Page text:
Scotland is one of the most stereotyped nations on the planet, abundant with national symbols rarely confused with any other.
From bagpipes, kilts and tartan to the misguided assumption that everyone has red hair, Scotland is associated with an extensive list.
So it comes as little surprise that Scotland's food, too, is stereotyped to exhaustion.
Haggis, Aberdeen Angus burgers and battered mars bars from kebab shops are frequently the first items associated with Scotland by people south of the border.
Which is a great shame, and ignorant too, given that the menu at Mac & Wild offers a fantastic reminder that Scottish food is so much more comprehensive than the above.
All meat is sourced from the family of owner, Alex Waugh, who are based in Ardgay, Inverness, and combine their own hunting with gathering from neighbouring hunters too.
Mr Waugh moved from Scotland to London in 2009 and, after spells selling raw meat and street food at Whitecross Street Market, he opened Mac & Wild in August last year.
Walking into Mac & Wild, in Great Titchfield Street, its atmosphere is upbeat and chirpy, complimented by thoughtful interior featuring black and white photos of the Highlands.
The Fitzrovia restaurant is, however, small and congested so expect to have to dodge past tables, while making your way to the toilet would give gym classes in flexibility a run for their money.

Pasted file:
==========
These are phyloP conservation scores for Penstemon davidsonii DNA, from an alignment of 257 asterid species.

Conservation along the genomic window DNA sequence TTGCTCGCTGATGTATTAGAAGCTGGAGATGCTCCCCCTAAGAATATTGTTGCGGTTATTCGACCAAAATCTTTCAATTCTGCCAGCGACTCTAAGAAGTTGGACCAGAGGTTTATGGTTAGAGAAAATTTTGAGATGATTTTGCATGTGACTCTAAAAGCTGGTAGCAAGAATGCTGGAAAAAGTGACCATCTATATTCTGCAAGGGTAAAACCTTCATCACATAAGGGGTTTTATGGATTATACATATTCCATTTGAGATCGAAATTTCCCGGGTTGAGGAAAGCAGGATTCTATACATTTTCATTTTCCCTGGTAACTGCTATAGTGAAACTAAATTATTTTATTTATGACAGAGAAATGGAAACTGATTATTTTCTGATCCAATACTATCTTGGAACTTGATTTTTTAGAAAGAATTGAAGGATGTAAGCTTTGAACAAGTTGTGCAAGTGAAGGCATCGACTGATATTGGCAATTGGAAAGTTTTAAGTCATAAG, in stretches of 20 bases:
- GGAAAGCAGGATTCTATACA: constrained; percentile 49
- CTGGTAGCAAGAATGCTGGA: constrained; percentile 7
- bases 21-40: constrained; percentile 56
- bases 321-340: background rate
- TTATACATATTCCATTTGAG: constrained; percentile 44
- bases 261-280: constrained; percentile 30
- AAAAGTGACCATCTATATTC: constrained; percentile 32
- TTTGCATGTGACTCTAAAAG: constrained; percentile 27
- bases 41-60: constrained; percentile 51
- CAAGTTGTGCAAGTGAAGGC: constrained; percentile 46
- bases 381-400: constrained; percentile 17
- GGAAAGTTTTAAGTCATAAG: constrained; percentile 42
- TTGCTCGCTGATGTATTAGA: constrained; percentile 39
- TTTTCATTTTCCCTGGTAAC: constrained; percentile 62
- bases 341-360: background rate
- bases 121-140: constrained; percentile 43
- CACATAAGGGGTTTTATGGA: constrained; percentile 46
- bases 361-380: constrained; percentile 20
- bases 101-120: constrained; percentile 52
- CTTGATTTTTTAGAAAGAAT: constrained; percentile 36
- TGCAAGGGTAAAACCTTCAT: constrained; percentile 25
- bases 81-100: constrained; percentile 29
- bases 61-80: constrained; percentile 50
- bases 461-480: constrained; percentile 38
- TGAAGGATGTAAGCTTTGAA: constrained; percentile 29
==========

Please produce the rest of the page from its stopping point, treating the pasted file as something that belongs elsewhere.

It's also loud, so be prepared to speak up.
Much like the restaurant itself the starter menu is small, offering only three starters and four "wee plates".
But the quality of the starters my friend Connie and I chose were so good you won't be left pondering an unselected choice.
I had mackerel, cultivating parsley emulsion, cucumber, and cider celery, which was tender, delicious and beautifully presented.
Meanwhile Connie chose the Tartare, featuring venison tartare, tomato and beetroot glaze - again charmingly presented and flavoursome.
Mains and desert
We decided to share a Venison steak, since you have choice of smaller portions or larger ones more appropriate for two.
Soft and blushing perfectly in the middle, the venison is outstanding and given that it's sourced from the hunting skills of Mr Waugh's family, effort has certainly not gone amiss into making this as flavoursome as possible.
Normally I like to taste venison on its own, but on a visit here I'd recommend taking full advantage of a rare Bone Marrow sauce, a real gem.
And the Dirty Buttery Mash too, contrary to its name, is packed full of zest.
The desert menu changes frequently and on this particular week the chocolate brownie with ice cream was a little disappointing, but making up for this was a delicious toffee pudding I had gone for.
Mac & Wild is a charming, though congested, restaurant to be in and it deserves top marks for being authentically Scottish without trying too hard to remind you of it roots.
The meat here is outstanding and Mr Waugh's transition from street food to restaurant should be seen as a welcome one for any fan of game food in London.
getwestlondon gives Mac & Wild four stars out of five.